Of all the arguments and would-be arguments the opponents of the movement for schools of our own wherever possible adduce for their position, that concerning the moral obligation to the existing schools, is the weakest of all.
As far as I can see, it is in this argument that they reveal that they are not interested in school education of our children along strictly Protestant Reformed lines. They do not admit the necessity of Protestant Reformed instruction also in the schools. They cannot see that the school has anything to do with Protestant Reformed principles. That the principles adopted by the Christian Reformed Churches, because of which adoption and consequent action against us we have become separated, are so serious that they affect the basis of education, they do not see. Whatever may separate us as churches, in the sphere of education we can unite again, which means that we can safely submit our children to the influence of a Christian Reformed education in the schools.
That the opposing brethren are not Protestant Reformed I do not state here at all.
That they are not interested in strictly Protestant Reformed instruction for our children and youth also in and through the medium of the school, and that, therefore, they do not see the seriousness of the difference and separation caused by the “Three Points” with respect to education,—this, as I see it, is the clear implication of their argument of our moral obligation to the existing schools.
Consider the argument for a moment.
It runs as follows: We have no moral right to organize our own school movement and to establish our own schools as Protestant Reformed people, until we have done our utmost, and exhausted every means at our command, to improve the existing schools.
According to this argument, let it be noted, we not only have a moral obligation to the existing Christian schools, but this obligation makes it impossible for us in the meantime to establish our own schools, or even to make preparations for the establishment of our own schools. Until the situation has proved to be absolutely hopeless, we must continue to cooperate, and refrain from organizing our own school societies. And until the hopelessness of the attempt has become quite plain, our children must continue to attend the existing schools.
Now, I deny this entire argument, I deny that, apart from the question whether the existing schools can be improved or not, a Protestant Reformed group of people does not have the moral right to establish schools of their own, or that there can possibly rest upon them any moral obligation to the existing schools that must restrain them from organizing their own movement.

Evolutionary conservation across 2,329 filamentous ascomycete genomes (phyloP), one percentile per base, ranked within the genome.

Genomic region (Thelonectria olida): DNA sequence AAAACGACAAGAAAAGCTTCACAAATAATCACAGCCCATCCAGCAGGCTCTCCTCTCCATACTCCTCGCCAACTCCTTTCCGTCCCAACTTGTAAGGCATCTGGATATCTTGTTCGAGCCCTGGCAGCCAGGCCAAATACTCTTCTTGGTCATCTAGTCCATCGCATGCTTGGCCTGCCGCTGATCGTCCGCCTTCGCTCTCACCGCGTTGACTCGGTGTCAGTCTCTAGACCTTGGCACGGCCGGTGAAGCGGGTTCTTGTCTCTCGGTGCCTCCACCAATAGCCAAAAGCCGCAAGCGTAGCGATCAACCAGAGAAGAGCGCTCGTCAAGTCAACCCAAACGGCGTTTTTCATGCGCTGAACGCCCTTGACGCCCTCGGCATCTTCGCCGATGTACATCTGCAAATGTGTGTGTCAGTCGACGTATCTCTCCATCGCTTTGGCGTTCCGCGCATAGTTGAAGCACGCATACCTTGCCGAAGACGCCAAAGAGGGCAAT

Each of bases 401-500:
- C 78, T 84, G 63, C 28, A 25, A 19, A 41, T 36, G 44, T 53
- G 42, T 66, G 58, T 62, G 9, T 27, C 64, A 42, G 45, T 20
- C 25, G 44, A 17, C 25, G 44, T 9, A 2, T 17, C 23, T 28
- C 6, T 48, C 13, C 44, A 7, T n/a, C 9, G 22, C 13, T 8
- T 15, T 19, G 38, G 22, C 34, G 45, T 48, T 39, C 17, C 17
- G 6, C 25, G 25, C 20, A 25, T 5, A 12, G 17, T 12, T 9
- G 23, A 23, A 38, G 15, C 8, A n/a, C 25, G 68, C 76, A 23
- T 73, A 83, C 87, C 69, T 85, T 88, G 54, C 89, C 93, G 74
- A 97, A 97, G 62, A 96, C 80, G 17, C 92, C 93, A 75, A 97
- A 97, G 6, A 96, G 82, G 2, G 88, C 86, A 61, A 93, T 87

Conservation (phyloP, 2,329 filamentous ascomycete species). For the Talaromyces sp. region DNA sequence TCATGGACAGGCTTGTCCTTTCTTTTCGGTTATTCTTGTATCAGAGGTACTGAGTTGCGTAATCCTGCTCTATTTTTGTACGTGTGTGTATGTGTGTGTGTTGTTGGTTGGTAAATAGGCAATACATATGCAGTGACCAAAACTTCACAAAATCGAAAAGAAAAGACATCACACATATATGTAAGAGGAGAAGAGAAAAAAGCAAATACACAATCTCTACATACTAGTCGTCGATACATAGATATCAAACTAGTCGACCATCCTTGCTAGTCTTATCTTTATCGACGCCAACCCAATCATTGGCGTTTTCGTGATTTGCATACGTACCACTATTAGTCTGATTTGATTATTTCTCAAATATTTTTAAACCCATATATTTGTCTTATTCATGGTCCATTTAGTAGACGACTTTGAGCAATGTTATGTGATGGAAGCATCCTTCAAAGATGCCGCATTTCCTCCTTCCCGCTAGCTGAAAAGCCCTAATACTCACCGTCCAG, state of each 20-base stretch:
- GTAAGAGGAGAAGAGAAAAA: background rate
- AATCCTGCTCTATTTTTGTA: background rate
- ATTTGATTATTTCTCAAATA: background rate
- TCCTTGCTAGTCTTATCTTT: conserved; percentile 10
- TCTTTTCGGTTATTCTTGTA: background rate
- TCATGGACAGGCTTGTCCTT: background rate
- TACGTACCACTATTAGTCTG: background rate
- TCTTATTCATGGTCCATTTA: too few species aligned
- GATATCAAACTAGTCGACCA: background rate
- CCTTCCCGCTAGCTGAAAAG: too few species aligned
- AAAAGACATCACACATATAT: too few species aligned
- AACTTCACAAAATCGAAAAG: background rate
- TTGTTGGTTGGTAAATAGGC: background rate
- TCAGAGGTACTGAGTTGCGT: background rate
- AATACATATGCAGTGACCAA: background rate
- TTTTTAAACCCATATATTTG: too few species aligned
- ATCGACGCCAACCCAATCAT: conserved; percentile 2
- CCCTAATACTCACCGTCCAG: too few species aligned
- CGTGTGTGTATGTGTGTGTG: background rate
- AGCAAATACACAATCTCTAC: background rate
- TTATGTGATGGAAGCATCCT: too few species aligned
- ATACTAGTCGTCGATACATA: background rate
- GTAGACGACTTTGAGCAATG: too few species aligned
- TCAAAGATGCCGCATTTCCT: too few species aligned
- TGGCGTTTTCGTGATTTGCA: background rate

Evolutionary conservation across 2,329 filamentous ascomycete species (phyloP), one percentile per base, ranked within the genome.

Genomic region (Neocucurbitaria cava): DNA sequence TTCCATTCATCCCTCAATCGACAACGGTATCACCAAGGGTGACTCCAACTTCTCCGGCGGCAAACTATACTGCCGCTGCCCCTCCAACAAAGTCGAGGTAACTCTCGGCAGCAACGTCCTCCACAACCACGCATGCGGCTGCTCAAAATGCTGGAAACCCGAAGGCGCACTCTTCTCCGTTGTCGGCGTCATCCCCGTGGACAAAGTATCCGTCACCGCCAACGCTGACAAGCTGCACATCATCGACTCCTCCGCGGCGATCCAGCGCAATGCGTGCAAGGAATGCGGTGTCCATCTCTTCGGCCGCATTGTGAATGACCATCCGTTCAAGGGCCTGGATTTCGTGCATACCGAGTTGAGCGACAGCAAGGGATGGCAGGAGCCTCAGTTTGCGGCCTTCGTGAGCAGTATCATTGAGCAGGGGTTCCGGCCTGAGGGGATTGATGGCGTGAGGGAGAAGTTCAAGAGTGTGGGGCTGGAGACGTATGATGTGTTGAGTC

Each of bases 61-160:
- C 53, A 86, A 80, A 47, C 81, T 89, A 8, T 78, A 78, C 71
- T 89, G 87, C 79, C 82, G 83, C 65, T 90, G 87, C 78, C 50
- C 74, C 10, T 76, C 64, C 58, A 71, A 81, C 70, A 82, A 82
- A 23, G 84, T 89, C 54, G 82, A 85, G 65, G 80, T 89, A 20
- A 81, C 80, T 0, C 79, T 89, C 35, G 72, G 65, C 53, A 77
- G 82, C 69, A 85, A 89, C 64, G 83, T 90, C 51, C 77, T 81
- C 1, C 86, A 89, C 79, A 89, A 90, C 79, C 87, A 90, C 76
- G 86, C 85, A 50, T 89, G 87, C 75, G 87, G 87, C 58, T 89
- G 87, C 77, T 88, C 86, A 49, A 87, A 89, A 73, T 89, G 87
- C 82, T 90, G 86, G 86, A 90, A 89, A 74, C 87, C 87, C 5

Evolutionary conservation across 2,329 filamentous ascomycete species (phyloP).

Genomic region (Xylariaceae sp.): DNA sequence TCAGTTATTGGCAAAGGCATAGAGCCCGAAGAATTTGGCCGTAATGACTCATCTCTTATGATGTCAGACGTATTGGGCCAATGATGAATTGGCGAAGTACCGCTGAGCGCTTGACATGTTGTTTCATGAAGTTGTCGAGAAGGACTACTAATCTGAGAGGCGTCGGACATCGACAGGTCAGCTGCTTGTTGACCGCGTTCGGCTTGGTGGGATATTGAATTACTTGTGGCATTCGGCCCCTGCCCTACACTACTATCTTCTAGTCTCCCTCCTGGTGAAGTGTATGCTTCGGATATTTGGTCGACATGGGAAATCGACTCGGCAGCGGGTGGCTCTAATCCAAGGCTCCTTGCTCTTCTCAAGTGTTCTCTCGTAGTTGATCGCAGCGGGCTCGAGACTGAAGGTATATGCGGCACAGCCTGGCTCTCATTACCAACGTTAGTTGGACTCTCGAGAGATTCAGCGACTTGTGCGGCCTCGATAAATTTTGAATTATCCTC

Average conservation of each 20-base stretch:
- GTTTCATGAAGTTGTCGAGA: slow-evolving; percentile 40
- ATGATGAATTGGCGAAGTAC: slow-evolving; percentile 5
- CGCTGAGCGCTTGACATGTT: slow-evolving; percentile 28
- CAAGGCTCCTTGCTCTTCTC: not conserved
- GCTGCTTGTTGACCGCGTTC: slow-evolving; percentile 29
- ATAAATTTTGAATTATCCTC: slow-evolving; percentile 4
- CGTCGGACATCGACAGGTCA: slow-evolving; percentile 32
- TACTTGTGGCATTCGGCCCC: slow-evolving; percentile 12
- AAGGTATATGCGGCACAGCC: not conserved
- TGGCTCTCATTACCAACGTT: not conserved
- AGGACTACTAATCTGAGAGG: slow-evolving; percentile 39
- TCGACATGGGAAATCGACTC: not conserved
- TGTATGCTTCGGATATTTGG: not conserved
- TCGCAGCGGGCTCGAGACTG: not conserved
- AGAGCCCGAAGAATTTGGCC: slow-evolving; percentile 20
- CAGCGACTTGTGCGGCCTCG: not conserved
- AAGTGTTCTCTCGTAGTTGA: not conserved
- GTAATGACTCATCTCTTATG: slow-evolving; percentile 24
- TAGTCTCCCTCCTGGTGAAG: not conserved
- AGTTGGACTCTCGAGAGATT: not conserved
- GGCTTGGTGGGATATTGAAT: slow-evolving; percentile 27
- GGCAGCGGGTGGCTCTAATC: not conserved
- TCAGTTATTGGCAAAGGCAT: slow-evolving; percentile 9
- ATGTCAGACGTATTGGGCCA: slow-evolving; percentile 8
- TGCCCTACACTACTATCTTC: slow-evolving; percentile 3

Why may not the Protestant Reformed people, pray, have their own system of education from top to bottom, something for which undersigned has argued almost from the very beginning of our separate existence as churches?
What moral obligation to any existing schools could restrain them from striving for this ideal, at least?
But to this I hope to come back later.
The point I want to make now is that, apart from all other considerations, the above argument of the opponents of the movement to establish schools of our own wherever possible tacitly denies that our Protestant Reformed principles have any real significance for school education, and proceeds on the assumption that a Protestant Reformed school education is not necessary.
Cooperation as long as possible, is their slogan.
But what does this cooperation mean, as far as we, Protestant Reformed people, are concerned?
It means that we may, perhaps, protest against certain evils found in the existing schools, such as the singing of Arminian hymns, the introduction of plays and drama’s, the teaching of evolutionistic conceptions or of grossly Arminian tenets, encouragement of movie attendance, etc. Perhaps, if we are strong enough we may even demand that the doctrine of common grace shall not be taught or mentioned in the particular school with which we cooperate and to which our children are sent. We may request that the “Three Points” shall be carefully avoided.
But granted that all this might be done, and might be done successfully, which in by far the majority of cases would be impossible, this would surely be the limit of the influence we might exert on the existing schools.
It is plain that we could not possibly ask that the instruction in the existing schools shall follow Protestant Reformed lines.
And this is impossible, not merely because we are usually but few in number, and must suffer defeat if the matter were brought to a vote, but because we have no right to make such a demand. It would be contrary to the idea of cooperation.
This is quite important.
It means not only that in Biblical instruction all questions concerning particular and common grace, concerning total depravity and the ability or inability of man to do any good before God, must be carefully avoided; but it also implies that the same attitude of neutrality be assumed in the instruction in many other subjects that pertain to our view of the world, history, civil government, the unions, and other matters.
It should be quite plain from all this, that the opponents of the movement to establish schools of our own, by their argument as to our moral obligation to cooperate with the existing schools, do not care for, are not interested in, do not see the need of specific Protestant Reformed’ education for our children.
This is the very least that can be said.
At the very best they consider the schools institutions that may be satisfied with some general Christian instruction.
As soon as we are not satisfied with this, but look upon the school as a matter of specific principle, the sole conclusion anyone can possibly draw is that we must establish our own schools.
And as to our moral right to do so, I hope to make a few remarks next time, D.V.